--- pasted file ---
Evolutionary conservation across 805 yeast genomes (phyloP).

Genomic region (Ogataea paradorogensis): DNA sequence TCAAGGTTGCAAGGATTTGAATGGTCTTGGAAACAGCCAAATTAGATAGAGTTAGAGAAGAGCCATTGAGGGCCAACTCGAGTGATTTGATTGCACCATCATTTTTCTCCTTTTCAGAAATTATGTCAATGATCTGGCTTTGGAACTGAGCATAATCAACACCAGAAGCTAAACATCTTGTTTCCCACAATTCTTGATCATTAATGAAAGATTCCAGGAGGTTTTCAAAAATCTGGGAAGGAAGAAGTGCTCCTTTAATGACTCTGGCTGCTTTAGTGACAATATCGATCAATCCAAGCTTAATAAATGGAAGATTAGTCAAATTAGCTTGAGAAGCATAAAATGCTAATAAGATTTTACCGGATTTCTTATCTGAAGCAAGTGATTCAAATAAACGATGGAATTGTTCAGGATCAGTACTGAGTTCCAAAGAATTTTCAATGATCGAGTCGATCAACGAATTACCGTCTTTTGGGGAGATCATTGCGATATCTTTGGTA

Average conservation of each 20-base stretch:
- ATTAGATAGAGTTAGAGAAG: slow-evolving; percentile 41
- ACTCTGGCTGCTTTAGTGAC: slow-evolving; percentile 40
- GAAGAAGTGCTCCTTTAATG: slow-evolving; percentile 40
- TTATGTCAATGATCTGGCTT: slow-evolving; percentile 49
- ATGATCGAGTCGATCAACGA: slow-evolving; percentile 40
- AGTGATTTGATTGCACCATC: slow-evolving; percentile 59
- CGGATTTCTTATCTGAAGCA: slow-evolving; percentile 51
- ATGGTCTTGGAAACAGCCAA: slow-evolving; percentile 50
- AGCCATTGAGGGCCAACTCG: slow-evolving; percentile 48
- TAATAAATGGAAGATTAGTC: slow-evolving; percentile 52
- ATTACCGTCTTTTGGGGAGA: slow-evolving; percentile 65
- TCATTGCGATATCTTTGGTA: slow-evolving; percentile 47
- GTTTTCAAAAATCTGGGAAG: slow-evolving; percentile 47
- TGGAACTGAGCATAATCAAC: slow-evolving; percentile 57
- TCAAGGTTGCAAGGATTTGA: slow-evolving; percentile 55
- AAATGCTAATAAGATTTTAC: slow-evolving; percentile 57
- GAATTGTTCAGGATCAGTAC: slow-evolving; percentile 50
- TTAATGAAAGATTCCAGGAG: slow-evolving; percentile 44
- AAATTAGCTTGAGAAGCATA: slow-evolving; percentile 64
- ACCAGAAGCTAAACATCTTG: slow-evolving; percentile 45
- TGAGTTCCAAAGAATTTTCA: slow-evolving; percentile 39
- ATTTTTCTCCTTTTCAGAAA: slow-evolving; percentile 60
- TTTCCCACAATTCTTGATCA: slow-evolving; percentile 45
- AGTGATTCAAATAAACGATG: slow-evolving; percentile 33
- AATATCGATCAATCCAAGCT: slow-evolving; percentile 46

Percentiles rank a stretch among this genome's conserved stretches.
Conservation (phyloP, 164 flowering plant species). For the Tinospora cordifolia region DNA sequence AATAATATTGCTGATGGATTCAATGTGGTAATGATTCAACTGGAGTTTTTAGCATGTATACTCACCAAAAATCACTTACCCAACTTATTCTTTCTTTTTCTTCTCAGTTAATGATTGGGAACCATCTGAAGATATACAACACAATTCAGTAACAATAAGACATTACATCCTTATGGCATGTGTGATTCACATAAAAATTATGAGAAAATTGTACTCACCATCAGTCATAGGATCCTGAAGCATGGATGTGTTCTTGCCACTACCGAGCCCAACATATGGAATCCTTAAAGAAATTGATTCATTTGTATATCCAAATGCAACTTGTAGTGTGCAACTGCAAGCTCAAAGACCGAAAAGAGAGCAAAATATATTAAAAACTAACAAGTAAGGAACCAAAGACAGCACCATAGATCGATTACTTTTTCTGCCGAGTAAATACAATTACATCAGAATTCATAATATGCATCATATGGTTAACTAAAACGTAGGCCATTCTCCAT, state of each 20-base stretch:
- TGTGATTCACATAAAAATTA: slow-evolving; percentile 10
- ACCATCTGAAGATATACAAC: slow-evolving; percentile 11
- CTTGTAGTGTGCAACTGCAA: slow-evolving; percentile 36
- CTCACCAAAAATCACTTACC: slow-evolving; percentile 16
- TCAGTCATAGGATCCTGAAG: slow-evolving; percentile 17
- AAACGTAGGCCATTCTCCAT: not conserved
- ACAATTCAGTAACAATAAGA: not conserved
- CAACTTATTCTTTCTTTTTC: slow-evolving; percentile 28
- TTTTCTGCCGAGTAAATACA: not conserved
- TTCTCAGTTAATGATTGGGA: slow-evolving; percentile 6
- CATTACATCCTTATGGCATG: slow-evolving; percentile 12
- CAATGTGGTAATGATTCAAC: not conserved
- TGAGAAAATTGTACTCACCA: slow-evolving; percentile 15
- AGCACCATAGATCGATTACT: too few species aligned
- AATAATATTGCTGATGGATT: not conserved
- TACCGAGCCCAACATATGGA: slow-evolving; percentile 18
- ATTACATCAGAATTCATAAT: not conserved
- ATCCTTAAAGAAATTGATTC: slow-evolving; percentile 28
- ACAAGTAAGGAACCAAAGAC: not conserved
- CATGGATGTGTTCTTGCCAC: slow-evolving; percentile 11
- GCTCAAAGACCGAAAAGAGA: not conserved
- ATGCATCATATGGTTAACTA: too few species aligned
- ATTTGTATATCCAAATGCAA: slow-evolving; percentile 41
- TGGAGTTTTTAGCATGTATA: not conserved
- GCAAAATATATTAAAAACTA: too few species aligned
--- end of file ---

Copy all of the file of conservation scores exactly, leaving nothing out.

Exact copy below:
Evolutionary conservation across 805 yeast genomes (phyloP).

Genomic region (Ogataea paradorogensis): DNA sequence TCAAGGTTGCAAGGATTTGAATGGTCTTGGAAACAGCCAAATTAGATAGAGTTAGAGAAGAGCCATTGAGGGCCAACTCGAGTGATTTGATTGCACCATCATTTTTCTCCTTTTCAGAAATTATGTCAATGATCTGGCTTTGGAACTGAGCATAATCAACACCAGAAGCTAAACATCTTGTTTCCCACAATTCTTGATCATTAATGAAAGATTCCAGGAGGTTTTCAAAAATCTGGGAAGGAAGAAGTGCTCCTTTAATGACTCTGGCTGCTTTAGTGACAATATCGATCAATCCAAGCTTAATAAATGGAAGATTAGTCAAATTAGCTTGAGAAGCATAAAATGCTAATAAGATTTTACCGGATTTCTTATCTGAAGCAAGTGATTCAAATAAACGATGGAATTGTTCAGGATCAGTACTGAGTTCCAAAGAATTTTCAATGATCGAGTCGATCAACGAATTACCGTCTTTTGGGGAGATCATTGCGATATCTTTGGTA

Average conservation of each 20-base stretch:
- ATTAGATAGAGTTAGAGAAG: slow-evolving; percentile 41
- ACTCTGGCTGCTTTAGTGAC: slow-evolving; percentile 40
- GAAGAAGTGCTCCTTTAATG: slow-evolving; percentile 40
- TTATGTCAATGATCTGGCTT: slow-evolving; percentile 49
- ATGATCGAGTCGATCAACGA: slow-evolving; percentile 40
- AGTGATTTGATTGCACCATC: slow-evolving; percentile 59
- CGGATTTCTTATCTGAAGCA: slow-evolving; percentile 51
- ATGGTCTTGGAAACAGCCAA: slow-evolving; percentile 50
- AGCCATTGAGGGCCAACTCG: slow-evolving; percentile 48
- TAATAAATGGAAGATTAGTC: slow-evolving; percentile 52
- ATTACCGTCTTTTGGGGAGA: slow-evolving; percentile 65
- TCATTGCGATATCTTTGGTA: slow-evolving; percentile 47
- GTTTTCAAAAATCTGGGAAG: slow-evolving; percentile 47
- TGGAACTGAGCATAATCAAC: slow-evolving; percentile 57
- TCAAGGTTGCAAGGATTTGA: slow-evolving; percentile 55
- AAATGCTAATAAGATTTTAC: slow-evolving; percentile 57
- GAATTGTTCAGGATCAGTAC: slow-evolving; percentile 50
- TTAATGAAAGATTCCAGGAG: slow-evolving; percentile 44
- AAATTAGCTTGAGAAGCATA: slow-evolving; percentile 64
- ACCAGAAGCTAAACATCTTG: slow-evolving; percentile 45
- TGAGTTCCAAAGAATTTTCA: slow-evolving; percentile 39
- ATTTTTCTCCTTTTCAGAAA: slow-evolving; percentile 60
- TTTCCCACAATTCTTGATCA: slow-evolving; percentile 45
- AGTGATTCAAATAAACGATG: slow-evolving; percentile 33
- AATATCGATCAATCCAAGCT: slow-evolving; percentile 46

Percentiles rank a stretch among this genome's conserved stretches.
Conservation (phyloP, 164 flowering plant species). For the Tinospora cordifolia region DNA sequence AATAATATTGCTGATGGATTCAATGTGGTAATGATTCAACTGGAGTTTTTAGCATGTATACTCACCAAAAATCACTTACCCAACTTATTCTTTCTTTTTCTTCTCAGTTAATGATTGGGAACCATCTGAAGATATACAACACAATTCAGTAACAATAAGACATTACATCCTTATGGCATGTGTGATTCACATAAAAATTATGAGAAAATTGTACTCACCATCAGTCATAGGATCCTGAAGCATGGATGTGTTCTTGCCACTACCGAGCCCAACATATGGAATCCTTAAAGAAATTGATTCATTTGTATATCCAAATGCAACTTGTAGTGTGCAACTGCAAGCTCAAAGACCGAAAAGAGAGCAAAATATATTAAAAACTAACAAGTAAGGAACCAAAGACAGCACCATAGATCGATTACTTTTTCTGCCGAGTAAATACAATTACATCAGAATTCATAATATGCATCATATGGTTAACTAAAACGTAGGCCATTCTCCAT, state of each 20-base stretch:
- TGTGATTCACATAAAAATTA: slow-evolving; percentile 10
- ACCATCTGAAGATATACAAC: slow-evolving; percentile 11
- CTTGTAGTGTGCAACTGCAA: slow-evolving; percentile 36
- CTCACCAAAAATCACTTACC: slow-evolving; percentile 16
- TCAGTCATAGGATCCTGAAG: slow-evolving; percentile 17
- AAACGTAGGCCATTCTCCAT: not conserved
- ACAATTCAGTAACAATAAGA: not conserved
- CAACTTATTCTTTCTTTTTC: slow-evolving; percentile 28
- TTTTCTGCCGAGTAAATACA: not conserved
- TTCTCAGTTAATGATTGGGA: slow-evolving; percentile 6
- CATTACATCCTTATGGCATG: slow-evolving; percentile 12
- CAATGTGGTAATGATTCAAC: not conserved
- TGAGAAAATTGTACTCACCA: slow-evolving; percentile 15
- AGCACCATAGATCGATTACT: too few species aligned
- AATAATATTGCTGATGGATT: not conserved
- TACCGAGCCCAACATATGGA: slow-evolving; percentile 18
- ATTACATCAGAATTCATAAT: not conserved
- ATCCTTAAAGAAATTGATTC: slow-evolving; percentile 28
- ACAAGTAAGGAACCAAAGAC: not conserved
- CATGGATGTGTTCTTGCCAC: slow-evolving; percentile 11
- GCTCAAAGACCGAAAAGAGA: not conserved
- ATGCATCATATGGTTAACTA: too few species aligned
- ATTTGTATATCCAAATGCAA: slow-evolving; percentile 41
- TGGAGTTTTTAGCATGTATA: not conserved
- GCAAAATATATTAAAAACTA: too few species aligned